I was very excited to get to this award because it is filled with books that I’ve been wanting to read but just haven’t had the time. So for my Printz Award selection, I chose two books. The first, Jellicoe Road by Melina Marchetta is the 2009 winner of the Printz Award. The second, Going Bovine by Libba Bray won the 2010 Printz Award.
Both books were so good that I can’t decide which was my favorite. Jellicoe Road is about Taylor Markham, a girl who was abandoned by her mother on Jellicoe Road when she was 11. Now Taylor attends the academy there and is participating in a territory war between the Cadets and the Locals. It surprised me that the territory wars between these three groups of teens were rather violent, but it seemed fitting because along side these wars, Taylor finds friendship and romance and also learns about her past and her mother’s past. It was beautifully written and I cried more than once.
Going Bovine is a story about Cameron, a teen who likes to drift through life, not living, but just living on the margins. Living on the margins, that is, until he is diagnosed with mad cow disease. What happens next? Taylor meets a punk rock angel, befriends a dwarf, goes on a road trip to find a mysterious Dr. X and save the planet, and ends up saving a yard gnome on the way. Libba Bray mixes realism with fantasy and brings an unexpected and not necessarily happy ending but it wouldn’t have worked any other way.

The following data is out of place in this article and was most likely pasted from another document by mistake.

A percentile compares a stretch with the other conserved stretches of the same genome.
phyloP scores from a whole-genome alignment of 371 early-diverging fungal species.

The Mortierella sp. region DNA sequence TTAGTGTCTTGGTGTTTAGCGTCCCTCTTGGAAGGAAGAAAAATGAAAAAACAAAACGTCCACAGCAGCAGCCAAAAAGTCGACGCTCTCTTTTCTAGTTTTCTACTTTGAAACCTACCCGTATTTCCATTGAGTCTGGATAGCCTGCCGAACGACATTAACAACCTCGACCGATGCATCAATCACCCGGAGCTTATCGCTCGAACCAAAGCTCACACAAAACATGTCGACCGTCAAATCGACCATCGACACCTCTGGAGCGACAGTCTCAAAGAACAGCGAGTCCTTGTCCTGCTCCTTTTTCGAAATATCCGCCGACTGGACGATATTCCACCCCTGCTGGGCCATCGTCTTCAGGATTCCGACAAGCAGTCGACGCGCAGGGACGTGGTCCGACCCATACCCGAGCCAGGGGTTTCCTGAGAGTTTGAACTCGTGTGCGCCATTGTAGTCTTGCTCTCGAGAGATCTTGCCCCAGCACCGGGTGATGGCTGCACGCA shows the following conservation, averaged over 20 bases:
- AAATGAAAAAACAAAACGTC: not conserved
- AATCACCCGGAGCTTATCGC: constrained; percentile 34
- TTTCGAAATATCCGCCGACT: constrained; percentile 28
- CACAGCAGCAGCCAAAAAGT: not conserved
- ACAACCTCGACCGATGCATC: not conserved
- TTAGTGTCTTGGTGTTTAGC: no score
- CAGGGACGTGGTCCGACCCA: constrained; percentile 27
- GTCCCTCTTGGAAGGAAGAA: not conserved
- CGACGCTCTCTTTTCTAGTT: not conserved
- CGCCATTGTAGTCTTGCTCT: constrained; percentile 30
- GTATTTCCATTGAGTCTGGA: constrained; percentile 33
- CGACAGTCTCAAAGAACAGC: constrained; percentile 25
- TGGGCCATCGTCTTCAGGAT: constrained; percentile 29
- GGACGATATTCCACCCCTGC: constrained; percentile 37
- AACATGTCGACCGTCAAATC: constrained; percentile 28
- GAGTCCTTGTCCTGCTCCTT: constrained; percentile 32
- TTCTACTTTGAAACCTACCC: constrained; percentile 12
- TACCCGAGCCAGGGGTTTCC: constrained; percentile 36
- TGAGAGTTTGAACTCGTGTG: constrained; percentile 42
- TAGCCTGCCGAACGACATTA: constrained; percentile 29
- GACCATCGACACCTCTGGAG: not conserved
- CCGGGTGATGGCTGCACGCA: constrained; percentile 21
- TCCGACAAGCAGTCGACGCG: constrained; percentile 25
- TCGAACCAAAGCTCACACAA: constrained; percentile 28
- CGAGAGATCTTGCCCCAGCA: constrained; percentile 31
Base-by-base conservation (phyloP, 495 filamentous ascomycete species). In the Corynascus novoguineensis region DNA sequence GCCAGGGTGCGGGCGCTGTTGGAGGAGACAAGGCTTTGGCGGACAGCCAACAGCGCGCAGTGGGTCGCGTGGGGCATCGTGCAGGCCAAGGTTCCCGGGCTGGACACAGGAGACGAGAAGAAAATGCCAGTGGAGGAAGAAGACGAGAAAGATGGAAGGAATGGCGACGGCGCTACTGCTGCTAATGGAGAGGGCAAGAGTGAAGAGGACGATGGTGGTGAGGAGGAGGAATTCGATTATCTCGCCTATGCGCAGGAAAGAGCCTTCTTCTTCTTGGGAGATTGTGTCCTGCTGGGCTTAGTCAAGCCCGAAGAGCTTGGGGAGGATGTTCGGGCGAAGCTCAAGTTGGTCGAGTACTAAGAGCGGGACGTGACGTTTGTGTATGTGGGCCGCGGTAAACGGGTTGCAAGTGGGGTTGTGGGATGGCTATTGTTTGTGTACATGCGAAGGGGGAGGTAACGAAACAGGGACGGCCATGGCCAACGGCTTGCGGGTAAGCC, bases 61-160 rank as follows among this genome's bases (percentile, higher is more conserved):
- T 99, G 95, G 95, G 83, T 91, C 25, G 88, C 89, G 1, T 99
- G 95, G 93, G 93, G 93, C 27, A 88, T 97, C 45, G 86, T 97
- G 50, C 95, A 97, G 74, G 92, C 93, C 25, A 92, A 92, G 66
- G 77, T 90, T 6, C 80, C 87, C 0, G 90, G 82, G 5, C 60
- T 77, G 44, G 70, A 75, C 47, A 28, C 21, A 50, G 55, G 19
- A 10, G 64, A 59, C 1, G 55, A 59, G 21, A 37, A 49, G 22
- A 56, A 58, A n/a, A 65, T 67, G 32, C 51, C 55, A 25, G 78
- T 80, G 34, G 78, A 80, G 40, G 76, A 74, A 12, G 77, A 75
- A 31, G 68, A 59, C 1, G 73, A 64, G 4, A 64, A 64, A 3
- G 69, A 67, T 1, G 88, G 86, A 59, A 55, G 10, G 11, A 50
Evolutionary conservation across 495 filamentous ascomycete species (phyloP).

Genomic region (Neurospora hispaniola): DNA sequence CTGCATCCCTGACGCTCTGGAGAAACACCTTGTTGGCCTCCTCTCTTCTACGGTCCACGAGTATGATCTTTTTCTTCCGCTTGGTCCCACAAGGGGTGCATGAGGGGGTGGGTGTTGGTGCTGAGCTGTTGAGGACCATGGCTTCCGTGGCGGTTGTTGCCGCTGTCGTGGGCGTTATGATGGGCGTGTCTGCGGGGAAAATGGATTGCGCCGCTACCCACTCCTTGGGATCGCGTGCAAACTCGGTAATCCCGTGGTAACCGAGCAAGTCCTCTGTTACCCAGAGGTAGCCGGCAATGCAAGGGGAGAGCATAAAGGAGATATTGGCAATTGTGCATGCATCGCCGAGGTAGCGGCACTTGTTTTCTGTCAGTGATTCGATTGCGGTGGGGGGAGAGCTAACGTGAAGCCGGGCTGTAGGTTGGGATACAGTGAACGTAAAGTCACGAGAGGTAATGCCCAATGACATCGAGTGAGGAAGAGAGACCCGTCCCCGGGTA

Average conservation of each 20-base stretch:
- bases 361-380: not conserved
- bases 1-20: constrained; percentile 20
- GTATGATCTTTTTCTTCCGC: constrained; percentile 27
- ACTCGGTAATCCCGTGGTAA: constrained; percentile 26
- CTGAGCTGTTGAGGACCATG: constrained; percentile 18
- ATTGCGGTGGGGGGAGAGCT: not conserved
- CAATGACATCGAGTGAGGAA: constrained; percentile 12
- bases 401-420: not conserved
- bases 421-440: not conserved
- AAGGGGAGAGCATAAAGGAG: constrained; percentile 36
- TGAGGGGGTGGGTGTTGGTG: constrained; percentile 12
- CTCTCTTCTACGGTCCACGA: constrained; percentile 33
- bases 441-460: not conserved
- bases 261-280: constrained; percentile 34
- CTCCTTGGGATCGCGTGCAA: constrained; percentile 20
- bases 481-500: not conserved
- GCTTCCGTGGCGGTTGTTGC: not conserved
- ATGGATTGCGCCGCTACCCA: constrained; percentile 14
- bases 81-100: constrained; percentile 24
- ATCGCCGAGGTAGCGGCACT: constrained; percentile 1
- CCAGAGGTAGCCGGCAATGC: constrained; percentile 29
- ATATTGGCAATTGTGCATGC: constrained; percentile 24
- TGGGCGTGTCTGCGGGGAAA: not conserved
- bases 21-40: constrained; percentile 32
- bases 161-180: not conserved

Now that my reviews are done, I think what struck me most about these novels and the Printz Award the most is the amount of content that some would consider adult. This award is where the term crossover comes in to play. What makes think that teens are ready for this material? I for one, would thrust this stuff into the hands of any teen that asked me for a good book. The Printz Award is given to a book that exemplifies literary excellence in teen literature. In an interview about the award, Bray states that she had planned to do a rift of Don Quixote, a novel written in 1605, is still an example of literary excellence. Going Bovine is also riddled with satirical comments about American culture and our constant desire for happiness, reality television, and much more. Both of these books deal with sex, love, violence, and all the emotions that one feels as a teenager. Jellico Road deals with a very important theme, one that I think is very much a part of the relationship between adults and children and reading. In Jellico Road, Taylor has to understand her relationship with her birth family and her family that she chooses/is chosen for her. These are two separate families but at the same time they are intimately tied to one another. In an interview on the novel, Marchetta states that “I think responsibility and grief and guilt play a big part in the way we interact with children.” These books do make a statement about how adults treat and view teens. Both of these teens are filled with courage, friendship, loyalty, and a sense of intelligence that we sometimes don’t attribute to the real teen.